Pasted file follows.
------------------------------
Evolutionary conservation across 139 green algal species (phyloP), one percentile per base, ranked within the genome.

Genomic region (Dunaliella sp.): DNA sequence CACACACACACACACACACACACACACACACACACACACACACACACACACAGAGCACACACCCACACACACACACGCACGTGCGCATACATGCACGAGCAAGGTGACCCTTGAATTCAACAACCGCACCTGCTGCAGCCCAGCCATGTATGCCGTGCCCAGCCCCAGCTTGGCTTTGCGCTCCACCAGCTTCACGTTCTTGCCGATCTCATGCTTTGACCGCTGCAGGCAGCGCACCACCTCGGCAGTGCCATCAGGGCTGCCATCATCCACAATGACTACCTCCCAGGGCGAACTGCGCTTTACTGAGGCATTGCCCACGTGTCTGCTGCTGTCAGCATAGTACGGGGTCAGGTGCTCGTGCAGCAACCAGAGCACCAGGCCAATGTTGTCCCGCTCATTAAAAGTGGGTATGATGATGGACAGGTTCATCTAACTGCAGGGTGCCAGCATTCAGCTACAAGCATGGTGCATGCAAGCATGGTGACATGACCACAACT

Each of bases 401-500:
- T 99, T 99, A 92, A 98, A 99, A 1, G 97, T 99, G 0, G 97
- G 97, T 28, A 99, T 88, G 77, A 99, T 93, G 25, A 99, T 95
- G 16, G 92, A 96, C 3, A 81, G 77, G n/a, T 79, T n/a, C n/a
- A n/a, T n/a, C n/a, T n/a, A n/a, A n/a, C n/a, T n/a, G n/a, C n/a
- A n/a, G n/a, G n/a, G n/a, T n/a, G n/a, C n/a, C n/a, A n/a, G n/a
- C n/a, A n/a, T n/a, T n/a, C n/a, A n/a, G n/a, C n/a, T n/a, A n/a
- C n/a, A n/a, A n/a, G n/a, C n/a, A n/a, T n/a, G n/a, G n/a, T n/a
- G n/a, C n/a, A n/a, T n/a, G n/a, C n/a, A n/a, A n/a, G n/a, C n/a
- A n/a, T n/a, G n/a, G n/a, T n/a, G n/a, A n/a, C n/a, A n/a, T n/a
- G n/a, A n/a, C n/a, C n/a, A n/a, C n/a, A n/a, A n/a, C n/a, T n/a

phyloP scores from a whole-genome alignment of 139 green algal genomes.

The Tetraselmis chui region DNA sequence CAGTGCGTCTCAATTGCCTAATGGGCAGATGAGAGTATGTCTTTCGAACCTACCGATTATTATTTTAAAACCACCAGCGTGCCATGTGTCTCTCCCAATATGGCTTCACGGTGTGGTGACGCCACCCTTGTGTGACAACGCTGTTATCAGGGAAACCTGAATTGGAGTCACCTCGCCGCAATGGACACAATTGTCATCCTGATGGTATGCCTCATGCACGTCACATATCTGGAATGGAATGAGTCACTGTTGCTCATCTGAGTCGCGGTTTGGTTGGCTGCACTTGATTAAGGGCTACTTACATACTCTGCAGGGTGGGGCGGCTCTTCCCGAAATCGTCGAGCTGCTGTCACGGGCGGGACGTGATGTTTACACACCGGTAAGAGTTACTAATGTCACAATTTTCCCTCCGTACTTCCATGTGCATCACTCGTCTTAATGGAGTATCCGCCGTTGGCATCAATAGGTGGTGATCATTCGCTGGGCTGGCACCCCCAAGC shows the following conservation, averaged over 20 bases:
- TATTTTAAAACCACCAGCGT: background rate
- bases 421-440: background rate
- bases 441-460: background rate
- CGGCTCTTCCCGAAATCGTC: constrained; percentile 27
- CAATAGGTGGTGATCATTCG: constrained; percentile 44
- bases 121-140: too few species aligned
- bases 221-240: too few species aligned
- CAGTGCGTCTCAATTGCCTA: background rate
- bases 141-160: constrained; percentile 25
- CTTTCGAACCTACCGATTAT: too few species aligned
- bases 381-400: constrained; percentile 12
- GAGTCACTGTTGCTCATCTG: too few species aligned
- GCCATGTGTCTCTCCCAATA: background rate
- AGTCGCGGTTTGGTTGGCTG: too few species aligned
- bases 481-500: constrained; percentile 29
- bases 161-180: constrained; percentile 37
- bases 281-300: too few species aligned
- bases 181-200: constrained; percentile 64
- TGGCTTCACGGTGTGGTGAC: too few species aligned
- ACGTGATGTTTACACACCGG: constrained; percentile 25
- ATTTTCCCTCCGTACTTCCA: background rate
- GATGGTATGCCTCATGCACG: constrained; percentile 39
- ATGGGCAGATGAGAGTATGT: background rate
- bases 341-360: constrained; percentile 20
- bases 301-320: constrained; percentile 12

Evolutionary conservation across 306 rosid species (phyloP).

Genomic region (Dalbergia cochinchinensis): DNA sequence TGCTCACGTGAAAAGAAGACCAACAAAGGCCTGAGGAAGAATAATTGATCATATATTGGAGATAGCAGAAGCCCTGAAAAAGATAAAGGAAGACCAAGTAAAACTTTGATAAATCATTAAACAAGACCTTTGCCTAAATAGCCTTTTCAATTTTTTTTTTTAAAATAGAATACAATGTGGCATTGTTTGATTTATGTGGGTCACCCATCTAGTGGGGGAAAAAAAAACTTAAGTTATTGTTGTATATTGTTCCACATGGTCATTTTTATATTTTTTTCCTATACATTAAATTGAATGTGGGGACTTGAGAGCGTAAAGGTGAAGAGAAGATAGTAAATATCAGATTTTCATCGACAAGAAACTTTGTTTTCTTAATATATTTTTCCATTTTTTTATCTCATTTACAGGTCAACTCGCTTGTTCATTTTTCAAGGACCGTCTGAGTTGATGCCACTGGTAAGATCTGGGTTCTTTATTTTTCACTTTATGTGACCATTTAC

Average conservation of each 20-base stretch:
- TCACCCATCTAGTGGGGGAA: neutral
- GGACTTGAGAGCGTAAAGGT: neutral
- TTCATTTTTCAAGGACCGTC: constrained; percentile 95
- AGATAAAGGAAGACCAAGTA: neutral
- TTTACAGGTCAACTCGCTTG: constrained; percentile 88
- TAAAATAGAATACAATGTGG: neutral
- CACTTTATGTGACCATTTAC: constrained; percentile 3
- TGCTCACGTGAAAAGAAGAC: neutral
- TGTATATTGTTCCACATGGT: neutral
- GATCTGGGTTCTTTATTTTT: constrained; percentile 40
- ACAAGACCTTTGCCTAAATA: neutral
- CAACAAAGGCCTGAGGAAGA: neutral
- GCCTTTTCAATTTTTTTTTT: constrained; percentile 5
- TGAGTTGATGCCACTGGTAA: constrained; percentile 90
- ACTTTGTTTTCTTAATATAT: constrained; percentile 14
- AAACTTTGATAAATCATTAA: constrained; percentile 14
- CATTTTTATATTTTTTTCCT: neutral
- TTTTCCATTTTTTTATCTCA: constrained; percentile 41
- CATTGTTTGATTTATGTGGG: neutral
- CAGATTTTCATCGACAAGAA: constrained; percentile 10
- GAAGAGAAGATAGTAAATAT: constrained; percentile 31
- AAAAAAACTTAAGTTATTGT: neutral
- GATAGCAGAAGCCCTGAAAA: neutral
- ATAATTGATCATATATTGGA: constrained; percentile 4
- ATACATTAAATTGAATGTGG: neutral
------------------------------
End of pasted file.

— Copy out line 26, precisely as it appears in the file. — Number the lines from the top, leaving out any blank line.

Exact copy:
- bases 381-400: constrained; percentile 12